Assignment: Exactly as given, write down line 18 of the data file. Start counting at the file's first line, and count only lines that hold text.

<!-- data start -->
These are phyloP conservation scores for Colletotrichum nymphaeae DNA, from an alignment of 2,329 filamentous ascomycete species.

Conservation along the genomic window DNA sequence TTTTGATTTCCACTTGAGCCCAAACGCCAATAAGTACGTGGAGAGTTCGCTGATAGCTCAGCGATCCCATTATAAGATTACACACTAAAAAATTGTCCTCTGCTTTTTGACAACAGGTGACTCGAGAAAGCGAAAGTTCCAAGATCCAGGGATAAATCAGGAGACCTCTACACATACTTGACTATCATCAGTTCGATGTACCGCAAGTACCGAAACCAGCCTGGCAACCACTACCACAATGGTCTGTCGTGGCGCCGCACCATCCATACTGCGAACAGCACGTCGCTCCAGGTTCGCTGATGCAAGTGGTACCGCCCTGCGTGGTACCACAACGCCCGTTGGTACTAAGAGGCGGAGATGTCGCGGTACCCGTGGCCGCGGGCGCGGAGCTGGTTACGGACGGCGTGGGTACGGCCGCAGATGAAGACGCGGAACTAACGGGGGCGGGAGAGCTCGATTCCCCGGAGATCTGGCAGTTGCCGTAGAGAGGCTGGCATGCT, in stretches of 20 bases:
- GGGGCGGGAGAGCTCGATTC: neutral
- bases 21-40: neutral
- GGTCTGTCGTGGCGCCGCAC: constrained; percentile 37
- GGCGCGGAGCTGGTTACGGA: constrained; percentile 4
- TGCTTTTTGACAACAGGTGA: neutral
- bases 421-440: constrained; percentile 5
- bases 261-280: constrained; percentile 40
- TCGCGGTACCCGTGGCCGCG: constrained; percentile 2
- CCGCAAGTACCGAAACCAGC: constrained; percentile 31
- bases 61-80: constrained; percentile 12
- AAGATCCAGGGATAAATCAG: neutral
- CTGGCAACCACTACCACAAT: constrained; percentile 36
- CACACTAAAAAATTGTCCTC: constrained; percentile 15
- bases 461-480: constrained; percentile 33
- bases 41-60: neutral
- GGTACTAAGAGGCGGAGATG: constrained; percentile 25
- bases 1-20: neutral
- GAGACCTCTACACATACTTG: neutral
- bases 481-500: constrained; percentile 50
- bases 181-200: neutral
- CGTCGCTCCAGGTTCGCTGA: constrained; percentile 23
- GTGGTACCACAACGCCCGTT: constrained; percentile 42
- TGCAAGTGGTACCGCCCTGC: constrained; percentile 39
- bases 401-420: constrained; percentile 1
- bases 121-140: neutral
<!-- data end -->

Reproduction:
- GGTACTAAGAGGCGGAGATG: constrained; percentile 25